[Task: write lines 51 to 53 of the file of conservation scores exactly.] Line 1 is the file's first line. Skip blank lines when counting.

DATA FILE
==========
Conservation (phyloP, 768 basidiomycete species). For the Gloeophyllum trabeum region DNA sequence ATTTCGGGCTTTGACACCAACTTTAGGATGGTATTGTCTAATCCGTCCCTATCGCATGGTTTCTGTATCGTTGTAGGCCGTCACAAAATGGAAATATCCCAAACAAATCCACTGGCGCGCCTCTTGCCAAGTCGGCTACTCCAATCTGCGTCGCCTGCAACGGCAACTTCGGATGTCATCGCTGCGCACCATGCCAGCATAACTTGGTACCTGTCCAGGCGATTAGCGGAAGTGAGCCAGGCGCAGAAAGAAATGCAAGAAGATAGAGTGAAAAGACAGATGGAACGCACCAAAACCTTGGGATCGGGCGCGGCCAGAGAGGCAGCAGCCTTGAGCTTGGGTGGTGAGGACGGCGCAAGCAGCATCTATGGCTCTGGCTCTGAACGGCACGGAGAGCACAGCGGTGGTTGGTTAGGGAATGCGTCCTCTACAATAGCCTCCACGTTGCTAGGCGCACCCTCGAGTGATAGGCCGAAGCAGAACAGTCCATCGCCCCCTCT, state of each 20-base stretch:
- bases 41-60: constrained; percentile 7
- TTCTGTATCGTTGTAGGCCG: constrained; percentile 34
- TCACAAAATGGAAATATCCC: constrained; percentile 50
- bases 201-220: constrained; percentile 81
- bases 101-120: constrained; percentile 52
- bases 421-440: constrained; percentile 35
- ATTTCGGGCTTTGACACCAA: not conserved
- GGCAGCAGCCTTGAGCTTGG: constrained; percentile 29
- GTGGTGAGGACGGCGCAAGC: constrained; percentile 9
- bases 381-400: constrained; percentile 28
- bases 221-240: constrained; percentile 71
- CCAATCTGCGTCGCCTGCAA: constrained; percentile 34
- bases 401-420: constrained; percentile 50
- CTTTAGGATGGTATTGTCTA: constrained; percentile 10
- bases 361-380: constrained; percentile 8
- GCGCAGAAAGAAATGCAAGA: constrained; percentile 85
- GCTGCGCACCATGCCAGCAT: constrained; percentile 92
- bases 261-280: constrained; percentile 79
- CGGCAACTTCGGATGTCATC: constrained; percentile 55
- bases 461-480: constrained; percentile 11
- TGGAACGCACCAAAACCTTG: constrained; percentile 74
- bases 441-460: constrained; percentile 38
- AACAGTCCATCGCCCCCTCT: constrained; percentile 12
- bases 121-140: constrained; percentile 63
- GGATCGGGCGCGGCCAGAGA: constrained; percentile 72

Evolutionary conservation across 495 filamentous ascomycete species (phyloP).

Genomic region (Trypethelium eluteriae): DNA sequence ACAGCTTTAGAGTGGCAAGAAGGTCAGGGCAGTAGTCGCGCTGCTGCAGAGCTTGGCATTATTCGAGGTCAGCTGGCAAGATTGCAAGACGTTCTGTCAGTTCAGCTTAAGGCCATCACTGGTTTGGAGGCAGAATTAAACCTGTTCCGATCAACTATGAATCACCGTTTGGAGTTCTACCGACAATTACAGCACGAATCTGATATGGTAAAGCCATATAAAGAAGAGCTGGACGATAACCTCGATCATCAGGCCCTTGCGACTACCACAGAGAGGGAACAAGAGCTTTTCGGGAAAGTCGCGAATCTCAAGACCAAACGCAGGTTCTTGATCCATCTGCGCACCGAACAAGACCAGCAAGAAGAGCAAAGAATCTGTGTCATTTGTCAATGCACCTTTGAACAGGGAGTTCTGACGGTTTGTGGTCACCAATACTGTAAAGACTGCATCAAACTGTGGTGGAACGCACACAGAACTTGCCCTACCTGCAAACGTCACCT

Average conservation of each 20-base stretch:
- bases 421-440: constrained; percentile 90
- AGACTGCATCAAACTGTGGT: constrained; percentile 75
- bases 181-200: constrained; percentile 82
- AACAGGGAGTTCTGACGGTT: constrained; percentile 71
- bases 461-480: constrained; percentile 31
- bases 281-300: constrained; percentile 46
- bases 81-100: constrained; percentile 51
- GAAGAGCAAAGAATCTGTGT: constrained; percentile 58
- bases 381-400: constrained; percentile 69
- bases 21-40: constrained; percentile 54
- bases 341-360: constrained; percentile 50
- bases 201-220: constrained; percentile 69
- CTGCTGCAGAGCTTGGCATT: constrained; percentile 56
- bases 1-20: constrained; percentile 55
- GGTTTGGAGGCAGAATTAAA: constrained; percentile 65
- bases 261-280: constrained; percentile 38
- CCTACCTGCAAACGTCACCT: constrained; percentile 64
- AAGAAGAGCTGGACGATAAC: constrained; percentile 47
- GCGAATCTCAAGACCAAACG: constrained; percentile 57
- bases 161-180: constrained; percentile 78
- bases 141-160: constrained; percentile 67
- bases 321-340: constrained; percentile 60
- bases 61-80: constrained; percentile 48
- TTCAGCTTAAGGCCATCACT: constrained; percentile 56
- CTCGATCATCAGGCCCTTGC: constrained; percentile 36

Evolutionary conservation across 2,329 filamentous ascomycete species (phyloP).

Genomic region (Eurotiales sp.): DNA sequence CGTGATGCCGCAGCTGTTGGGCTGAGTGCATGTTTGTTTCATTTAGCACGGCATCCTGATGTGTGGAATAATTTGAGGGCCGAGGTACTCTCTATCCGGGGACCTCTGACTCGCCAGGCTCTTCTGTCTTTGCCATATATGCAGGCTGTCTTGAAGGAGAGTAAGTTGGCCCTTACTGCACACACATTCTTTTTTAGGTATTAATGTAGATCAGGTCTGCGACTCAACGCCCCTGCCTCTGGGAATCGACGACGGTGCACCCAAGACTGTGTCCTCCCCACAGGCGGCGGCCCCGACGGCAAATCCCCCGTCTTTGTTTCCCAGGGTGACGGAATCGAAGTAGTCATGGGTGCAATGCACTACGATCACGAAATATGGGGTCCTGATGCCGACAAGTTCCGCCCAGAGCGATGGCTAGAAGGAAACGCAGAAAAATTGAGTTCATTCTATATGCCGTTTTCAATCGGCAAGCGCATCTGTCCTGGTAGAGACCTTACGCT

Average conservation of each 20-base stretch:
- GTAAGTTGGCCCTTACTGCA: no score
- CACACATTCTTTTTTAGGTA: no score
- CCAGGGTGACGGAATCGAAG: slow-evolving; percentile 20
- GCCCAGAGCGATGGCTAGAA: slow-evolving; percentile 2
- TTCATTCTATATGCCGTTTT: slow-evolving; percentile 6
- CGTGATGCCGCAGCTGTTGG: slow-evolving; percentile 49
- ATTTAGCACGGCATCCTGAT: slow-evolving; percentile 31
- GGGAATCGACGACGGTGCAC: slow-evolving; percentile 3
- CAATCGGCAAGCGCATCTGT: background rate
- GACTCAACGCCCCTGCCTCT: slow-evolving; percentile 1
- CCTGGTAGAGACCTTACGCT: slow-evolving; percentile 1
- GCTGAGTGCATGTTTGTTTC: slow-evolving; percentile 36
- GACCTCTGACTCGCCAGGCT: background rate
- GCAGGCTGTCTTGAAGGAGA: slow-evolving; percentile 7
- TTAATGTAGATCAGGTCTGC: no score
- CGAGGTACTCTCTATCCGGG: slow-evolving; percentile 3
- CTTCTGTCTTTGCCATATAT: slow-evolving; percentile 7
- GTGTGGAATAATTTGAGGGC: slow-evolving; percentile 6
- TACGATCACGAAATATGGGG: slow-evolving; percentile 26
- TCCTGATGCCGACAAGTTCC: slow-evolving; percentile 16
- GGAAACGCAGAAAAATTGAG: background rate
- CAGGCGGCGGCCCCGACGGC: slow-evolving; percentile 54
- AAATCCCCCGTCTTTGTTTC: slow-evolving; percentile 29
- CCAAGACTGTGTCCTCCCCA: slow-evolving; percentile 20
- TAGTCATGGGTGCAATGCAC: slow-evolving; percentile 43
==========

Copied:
- bases 321-340: constrained; percentile 60
- bases 61-80: constrained; percentile 48
- TTCAGCTTAAGGCCATCACT: constrained; percentile 56